Mozart
Don Giovanni, K527 – Overture
Piano Concerto No.20 in D-minor, K466
Brahms
Symphony No.3 in F, Op.90

Martin Helmchen (piano)

Mostly Mozart Festival Orchestra
Louis Langrée

Since his 2002 appointment as Music Director of the Lincoln Center’s Mostly Mozart Festival, Louis Langrée has worked closely with Artistic Director Jane Moss. They have brought fresh thinking and much-needed vigor to this series. This fifty-third season Langrée continues his four-summer exploration of Brahms’s Symphonies along with imaginative inter-connected programming.

Lincoln Center’s Mostly Mozart – Louis Langrée conducts, with Martin Helmchen in Mozart's Piano Concerto No.20, K466
Photograph: Kevin Yatarola This tripartite evening, a bicentennial tribute to Clara Schumann, began with a piano recital by Ko-Eun Lee, pairing Clara’s music with that of her husband Robert. It ended with a soirée, soprano Susanna Phillips and pianist Myra Huang performing songs by Clara, Alma Schindler (who would marry Mahler) and Fanny Mendelssohn.

In the MMFO concert Langrée started with a highly dramatic account of the Overture to Don Giovanni, eliciting lean-textured phrases in the grim, glacially slow but gripping introduction. The highly energetic main section was suitably penetrating and pulsing, and the abrupt concert ending – reportedly composed by Johann Anton André at the request of Mozart’s widow, Constanze – came across as especially emphatic.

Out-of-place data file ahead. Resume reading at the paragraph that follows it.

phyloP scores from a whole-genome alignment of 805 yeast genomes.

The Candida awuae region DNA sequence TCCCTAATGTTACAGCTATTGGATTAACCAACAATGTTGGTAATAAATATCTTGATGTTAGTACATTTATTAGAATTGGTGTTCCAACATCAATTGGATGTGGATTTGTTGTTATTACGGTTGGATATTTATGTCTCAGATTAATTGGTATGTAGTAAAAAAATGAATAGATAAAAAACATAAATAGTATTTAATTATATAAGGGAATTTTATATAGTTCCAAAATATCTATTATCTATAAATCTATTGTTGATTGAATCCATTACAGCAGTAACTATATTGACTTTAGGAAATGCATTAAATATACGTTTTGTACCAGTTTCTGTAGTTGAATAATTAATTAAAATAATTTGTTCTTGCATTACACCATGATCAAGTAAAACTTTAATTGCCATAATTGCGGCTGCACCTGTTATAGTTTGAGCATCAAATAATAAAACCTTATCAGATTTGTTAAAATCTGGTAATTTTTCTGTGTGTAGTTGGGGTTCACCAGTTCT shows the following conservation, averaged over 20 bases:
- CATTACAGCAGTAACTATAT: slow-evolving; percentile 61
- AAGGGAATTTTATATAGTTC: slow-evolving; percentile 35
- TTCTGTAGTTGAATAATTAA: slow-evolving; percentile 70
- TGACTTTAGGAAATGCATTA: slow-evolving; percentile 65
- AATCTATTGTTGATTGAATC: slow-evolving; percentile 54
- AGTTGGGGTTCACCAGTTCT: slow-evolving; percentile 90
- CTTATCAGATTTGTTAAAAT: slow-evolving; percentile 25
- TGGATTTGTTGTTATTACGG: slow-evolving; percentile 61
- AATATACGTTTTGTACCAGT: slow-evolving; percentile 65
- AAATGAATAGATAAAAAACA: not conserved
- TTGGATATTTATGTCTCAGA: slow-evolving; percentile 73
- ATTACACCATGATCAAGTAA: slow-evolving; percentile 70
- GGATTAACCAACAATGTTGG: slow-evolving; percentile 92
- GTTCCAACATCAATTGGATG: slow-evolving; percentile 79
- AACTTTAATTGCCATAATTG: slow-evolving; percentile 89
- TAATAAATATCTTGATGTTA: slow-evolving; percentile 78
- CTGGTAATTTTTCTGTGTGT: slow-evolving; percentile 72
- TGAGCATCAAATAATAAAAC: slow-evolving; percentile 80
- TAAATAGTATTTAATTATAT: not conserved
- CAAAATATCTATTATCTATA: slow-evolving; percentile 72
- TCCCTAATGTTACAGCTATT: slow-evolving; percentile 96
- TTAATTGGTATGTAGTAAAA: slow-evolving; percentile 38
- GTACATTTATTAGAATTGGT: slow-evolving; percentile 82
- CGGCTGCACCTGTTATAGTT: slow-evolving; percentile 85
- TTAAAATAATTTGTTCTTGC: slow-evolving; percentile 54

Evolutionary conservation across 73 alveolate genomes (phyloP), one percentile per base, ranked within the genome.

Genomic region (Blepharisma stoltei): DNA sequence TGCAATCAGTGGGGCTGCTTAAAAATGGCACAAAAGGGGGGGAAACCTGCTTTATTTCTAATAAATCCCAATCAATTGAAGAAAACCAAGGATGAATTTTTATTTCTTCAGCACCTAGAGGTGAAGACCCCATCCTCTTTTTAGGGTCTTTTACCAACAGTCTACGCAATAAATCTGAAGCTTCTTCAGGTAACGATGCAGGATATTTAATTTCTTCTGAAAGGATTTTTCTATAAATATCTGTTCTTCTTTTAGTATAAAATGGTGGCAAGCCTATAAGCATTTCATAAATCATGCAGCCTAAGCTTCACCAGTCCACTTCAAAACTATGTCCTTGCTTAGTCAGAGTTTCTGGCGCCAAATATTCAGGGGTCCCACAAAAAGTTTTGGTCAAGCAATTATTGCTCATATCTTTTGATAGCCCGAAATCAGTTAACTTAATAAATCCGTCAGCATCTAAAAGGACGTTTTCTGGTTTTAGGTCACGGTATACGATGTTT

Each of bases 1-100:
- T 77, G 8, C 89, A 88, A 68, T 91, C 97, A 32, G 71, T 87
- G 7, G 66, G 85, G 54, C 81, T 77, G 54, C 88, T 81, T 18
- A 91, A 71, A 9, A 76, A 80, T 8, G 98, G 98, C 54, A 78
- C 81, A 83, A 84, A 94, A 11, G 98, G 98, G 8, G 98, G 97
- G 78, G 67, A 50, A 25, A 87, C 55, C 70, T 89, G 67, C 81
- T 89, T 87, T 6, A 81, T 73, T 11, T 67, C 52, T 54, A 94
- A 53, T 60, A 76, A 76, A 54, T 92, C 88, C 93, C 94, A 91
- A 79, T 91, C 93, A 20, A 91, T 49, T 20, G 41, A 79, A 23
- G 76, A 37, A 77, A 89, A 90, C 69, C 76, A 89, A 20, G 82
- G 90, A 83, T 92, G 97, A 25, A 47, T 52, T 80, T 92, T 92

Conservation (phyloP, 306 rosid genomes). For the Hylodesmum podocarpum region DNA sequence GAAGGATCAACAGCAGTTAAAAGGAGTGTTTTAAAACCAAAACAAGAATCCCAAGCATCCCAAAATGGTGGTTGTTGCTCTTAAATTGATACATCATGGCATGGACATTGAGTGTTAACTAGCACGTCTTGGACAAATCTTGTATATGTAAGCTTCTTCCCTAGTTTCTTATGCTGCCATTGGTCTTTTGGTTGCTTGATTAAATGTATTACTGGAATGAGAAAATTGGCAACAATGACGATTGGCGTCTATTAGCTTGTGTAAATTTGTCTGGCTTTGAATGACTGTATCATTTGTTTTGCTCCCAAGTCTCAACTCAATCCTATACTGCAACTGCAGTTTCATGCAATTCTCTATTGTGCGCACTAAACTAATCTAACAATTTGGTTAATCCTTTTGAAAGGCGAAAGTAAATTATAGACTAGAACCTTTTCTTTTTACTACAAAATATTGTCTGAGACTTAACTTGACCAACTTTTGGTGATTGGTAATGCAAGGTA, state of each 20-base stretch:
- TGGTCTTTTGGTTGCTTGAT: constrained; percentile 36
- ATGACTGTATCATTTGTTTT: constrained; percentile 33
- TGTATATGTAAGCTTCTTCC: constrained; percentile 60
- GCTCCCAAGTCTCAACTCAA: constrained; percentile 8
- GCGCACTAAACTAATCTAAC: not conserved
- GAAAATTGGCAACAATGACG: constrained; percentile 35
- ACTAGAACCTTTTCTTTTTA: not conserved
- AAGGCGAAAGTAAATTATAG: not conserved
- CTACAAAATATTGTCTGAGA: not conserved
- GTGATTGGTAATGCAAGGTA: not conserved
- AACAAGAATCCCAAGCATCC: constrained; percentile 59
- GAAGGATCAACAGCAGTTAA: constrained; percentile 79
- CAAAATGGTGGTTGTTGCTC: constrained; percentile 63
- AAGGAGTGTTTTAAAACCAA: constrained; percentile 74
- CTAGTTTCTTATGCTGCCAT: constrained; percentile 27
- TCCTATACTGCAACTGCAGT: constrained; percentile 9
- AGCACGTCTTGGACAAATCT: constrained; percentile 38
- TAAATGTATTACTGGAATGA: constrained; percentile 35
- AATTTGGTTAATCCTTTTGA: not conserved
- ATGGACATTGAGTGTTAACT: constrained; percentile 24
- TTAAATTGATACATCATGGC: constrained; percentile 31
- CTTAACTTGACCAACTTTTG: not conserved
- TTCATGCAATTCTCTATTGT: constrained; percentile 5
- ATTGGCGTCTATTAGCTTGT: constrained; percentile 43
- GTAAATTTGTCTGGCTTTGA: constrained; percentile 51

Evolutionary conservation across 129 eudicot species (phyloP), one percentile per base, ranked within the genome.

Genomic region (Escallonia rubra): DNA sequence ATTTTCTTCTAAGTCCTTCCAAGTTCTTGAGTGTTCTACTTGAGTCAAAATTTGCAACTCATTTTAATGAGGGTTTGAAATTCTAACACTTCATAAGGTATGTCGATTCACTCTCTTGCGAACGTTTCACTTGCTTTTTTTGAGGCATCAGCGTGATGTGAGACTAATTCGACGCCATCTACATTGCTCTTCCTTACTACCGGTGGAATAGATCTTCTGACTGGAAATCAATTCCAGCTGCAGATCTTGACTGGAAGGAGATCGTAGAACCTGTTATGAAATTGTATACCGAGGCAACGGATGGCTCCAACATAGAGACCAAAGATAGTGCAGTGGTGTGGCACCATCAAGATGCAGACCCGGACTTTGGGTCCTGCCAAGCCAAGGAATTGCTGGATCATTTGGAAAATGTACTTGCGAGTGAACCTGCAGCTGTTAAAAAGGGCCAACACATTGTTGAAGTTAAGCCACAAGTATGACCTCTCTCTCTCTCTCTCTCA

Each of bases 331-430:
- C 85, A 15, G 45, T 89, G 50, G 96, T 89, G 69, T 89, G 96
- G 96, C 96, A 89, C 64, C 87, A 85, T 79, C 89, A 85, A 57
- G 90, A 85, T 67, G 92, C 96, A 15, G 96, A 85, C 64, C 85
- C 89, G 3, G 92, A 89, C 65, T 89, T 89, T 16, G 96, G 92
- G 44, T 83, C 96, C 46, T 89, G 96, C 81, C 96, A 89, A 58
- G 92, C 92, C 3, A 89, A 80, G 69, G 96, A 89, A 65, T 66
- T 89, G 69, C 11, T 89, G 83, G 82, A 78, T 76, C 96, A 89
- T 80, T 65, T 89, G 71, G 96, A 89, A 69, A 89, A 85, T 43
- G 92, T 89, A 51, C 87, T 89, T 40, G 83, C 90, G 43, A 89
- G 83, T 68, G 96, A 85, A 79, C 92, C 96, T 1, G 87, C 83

Then Martin Helmchen played K466. The orchestra’s dark, sotto voce opening soon turned dramatic, and then Helmchen engaged the ensemble in a rapid-fire dialogue calling up associations with Don Giovanni. The central ‘Romanze’ offered comparable drama in the central tumultuous dialogue between soloist and woodwinds, and the dynamic Finale was buoyant and impassioned. Helmchen’s playing – with its beautiful tone, silvery legato, and clear, evenly-executed runs – was magnificent throughout, and his use of Clara Schumann’s virtuosic cadenzas intensified the romantic aspect of the music.

Following intermission, Langrée elicited a joyful and richly textured reading of Brahms’s Third Symphony, a favorite of Clara’s, effectively conveying the music’s emotional intensity. The mercurial opening Allegro was full of fervor, the central movements of richly delicate lyricism, and the restless Finale received an impressively arduous workout before closing in quiet resignation.

 

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